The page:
• 2.4 liters of 65C water was added to the grain, resulting in a mash temperature of 45C. The temperature was held for 15 minutes.
  • 2.4 liters of 85C water was added to the mash, resulting in a mash temperature of 52C. The temperature was held for 15 minutes.
  • 1.6 liters of wort was transferred to an empty kettle, and temperature was raised to 88C.
  • 3.6 liters of 100C water was added to the mash, resulting in a mash temperature of 65C. The temperature was held for 15 minutes.
  • 3.4 liters of wort was transferred to the kettle already containing wort, and the temperature was again raised to 88C. Total volume in kettle now 5 liters.
  • 3.6 liters of 100C water was added to the mash, resulting in a mash temperature of 72C. The temperature was held for 30 minutes.
  • The mash tun was drained, and the wort (~7 liters) was transferred to the kettle, and the temperature was again raised to 88C.
  • The grains are rinsed with the 88C wort, resulting in a mash-out temperature of 78C. The temperature is held for 20 minutes.
  • The wort was transferred to the boil kettle, and the grains were batch sparged with 10 liters of 78C water.
  • The sparged wort was then added to the boil kettle, resulting in a pre-boil volume of around 22 liters.

After the mash I boiled the wort for 2.5 hours (in order to reduce the 22 liters of ~1.025 pre-boil wort, into 15 liters of 1.040 post-boil wort) together with 20 grams of old Saaz hops. The hops (2010 harvest) have been in an opened package in the freezer for over a year, so their alpha acid content is presumably below the 3.1% stated on the package. In a sour ale you want to keep the iso-alpha acid concentrations on the low side, since they inhibit the growth of lactic acid bacteria. After the boil I chilled the wort and pitched a pack of Wyeast’s Lambic Blend. I will leave the wort in the fermenter for around 9 to 12 months, after which I will add 2 kg of blueberries and bottle dregs from two bottles of 3 Fonteinen Oude Geuze. I’m expecting to bottle this one in around 12 to 15 months.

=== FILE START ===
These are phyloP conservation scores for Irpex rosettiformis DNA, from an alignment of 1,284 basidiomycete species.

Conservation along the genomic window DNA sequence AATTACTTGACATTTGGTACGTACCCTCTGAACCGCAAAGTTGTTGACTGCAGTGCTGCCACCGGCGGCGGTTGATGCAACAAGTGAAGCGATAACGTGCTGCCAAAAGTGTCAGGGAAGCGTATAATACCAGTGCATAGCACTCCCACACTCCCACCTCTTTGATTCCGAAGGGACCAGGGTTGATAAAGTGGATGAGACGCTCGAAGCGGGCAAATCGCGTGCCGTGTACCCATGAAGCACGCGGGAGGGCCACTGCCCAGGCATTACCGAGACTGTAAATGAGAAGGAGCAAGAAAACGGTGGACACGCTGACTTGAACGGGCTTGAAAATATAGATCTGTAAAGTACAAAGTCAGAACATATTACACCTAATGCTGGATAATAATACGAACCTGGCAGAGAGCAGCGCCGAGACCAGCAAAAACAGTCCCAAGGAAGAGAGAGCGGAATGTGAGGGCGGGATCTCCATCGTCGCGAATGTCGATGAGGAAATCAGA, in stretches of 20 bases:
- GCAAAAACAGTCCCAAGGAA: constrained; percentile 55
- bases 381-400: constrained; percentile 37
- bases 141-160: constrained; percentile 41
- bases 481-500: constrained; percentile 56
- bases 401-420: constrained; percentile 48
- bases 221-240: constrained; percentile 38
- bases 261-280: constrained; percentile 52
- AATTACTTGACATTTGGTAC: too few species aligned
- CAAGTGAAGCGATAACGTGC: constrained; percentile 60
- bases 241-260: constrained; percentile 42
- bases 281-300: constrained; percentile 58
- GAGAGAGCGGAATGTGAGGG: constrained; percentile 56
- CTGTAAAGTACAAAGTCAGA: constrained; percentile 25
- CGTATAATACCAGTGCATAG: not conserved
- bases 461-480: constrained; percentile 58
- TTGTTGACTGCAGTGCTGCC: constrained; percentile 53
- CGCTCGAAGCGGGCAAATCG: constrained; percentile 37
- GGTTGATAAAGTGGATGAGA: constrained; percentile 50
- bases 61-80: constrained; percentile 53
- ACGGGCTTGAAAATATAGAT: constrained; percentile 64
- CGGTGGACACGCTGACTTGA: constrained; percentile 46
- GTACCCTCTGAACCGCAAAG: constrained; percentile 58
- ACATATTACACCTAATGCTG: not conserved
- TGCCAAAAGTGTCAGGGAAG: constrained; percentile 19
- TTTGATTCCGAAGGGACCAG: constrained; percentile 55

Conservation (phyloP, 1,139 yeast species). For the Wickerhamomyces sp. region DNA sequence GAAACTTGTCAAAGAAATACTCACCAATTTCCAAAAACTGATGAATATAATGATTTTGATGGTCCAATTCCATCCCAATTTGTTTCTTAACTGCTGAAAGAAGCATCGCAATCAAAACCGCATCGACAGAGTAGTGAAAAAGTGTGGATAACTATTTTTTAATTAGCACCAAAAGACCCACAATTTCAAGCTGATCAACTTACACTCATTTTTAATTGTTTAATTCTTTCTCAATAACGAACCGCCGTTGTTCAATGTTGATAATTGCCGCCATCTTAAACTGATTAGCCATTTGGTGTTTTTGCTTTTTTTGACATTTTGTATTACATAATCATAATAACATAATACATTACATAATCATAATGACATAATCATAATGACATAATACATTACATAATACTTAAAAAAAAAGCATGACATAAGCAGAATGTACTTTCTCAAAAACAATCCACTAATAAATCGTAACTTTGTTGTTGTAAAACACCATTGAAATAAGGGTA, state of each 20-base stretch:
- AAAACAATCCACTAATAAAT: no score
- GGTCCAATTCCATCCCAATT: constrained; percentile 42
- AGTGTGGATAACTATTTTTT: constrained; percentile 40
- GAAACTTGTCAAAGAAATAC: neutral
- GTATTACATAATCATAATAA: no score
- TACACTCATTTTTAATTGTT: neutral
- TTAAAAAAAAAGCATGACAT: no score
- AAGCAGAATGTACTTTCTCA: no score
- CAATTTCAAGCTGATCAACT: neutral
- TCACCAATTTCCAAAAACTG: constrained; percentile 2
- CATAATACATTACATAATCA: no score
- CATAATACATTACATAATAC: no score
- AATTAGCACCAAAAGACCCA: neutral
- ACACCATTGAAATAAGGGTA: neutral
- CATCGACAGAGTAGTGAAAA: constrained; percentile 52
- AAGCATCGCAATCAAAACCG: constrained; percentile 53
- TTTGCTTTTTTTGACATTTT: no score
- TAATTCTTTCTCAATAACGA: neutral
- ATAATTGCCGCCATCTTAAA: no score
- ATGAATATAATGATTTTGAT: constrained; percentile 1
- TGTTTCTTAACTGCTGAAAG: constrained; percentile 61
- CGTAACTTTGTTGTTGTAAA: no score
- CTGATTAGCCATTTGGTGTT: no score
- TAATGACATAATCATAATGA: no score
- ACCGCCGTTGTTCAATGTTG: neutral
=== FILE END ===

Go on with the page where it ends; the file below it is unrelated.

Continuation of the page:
I was mashing in my 21 liter kettle and a BIAB-bag (this helped when pulling the liquor from the mash).


The yeast and the hops. Hopefully I haven’t overdone the hopping.


I’m using a glass carboy for fermentation, in order to reduce the amount of oxygen that comes into contact with the wort/beer during the long fermentation.


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Hornbeer Kiss The Frog


  • Brewery: Hornbeer
  • Country: Denmark
  • Style: Fruit Beer
  • ABV: 4.6%
  • Size: 500 ml
  • Bought from: K-Supermarket, 6.39€
  • Not on Beer Advocate
  • RateBeer
    The beer is described as a “beer with cherries”, and contains cherry juice.

    [easyreview title=”Hornbeer Kiss The Frog” cat1title=”Appearance” cat1detail=”The beer has a reddish-brown color, and is very hazy (the beer is unfiltered and bottle-conditioned). The beer formed a couple centimeter thick pinkish head that quickly collapsed (leaving some lacing along the glass).” cat1rating=”2″ cat2title=”Smell” cat2detail=”The beer has malty, slight acidic and fruity (cherry) aroma. The cherry aroma isn’t as pronounced as in Krieks. (Note: I currently have a cold, so my olfaction isn’t at its best)” cat2rating=”2″ cat3title=”Taste” cat3detail=”The beer initially has a quite sweet taste with an acidic bite, with a very slight aftertaste of cherries. The flavour is quite bland, and it is very difficult to chart the different taste components. The cherry flavour could definitely be more present, and the acidity could be slightly lowered or balanced with some more sweetness.” cat3rating=”1.5″ cat4title=”Mouthfeel” cat4detail=”The body is quite light, with moderate-high carbonation. Together with the acidity it isn’t easy to drink.” cat4rating=”2″ summary=”I’m not a great fan of fruit beers, but this beer did definitely not reach the level of Krieks. The flavour is lacking and not pronounced, and the beer was quite expensive. Would not buy again.”]

    Thanks to Pia for buying me this one! <3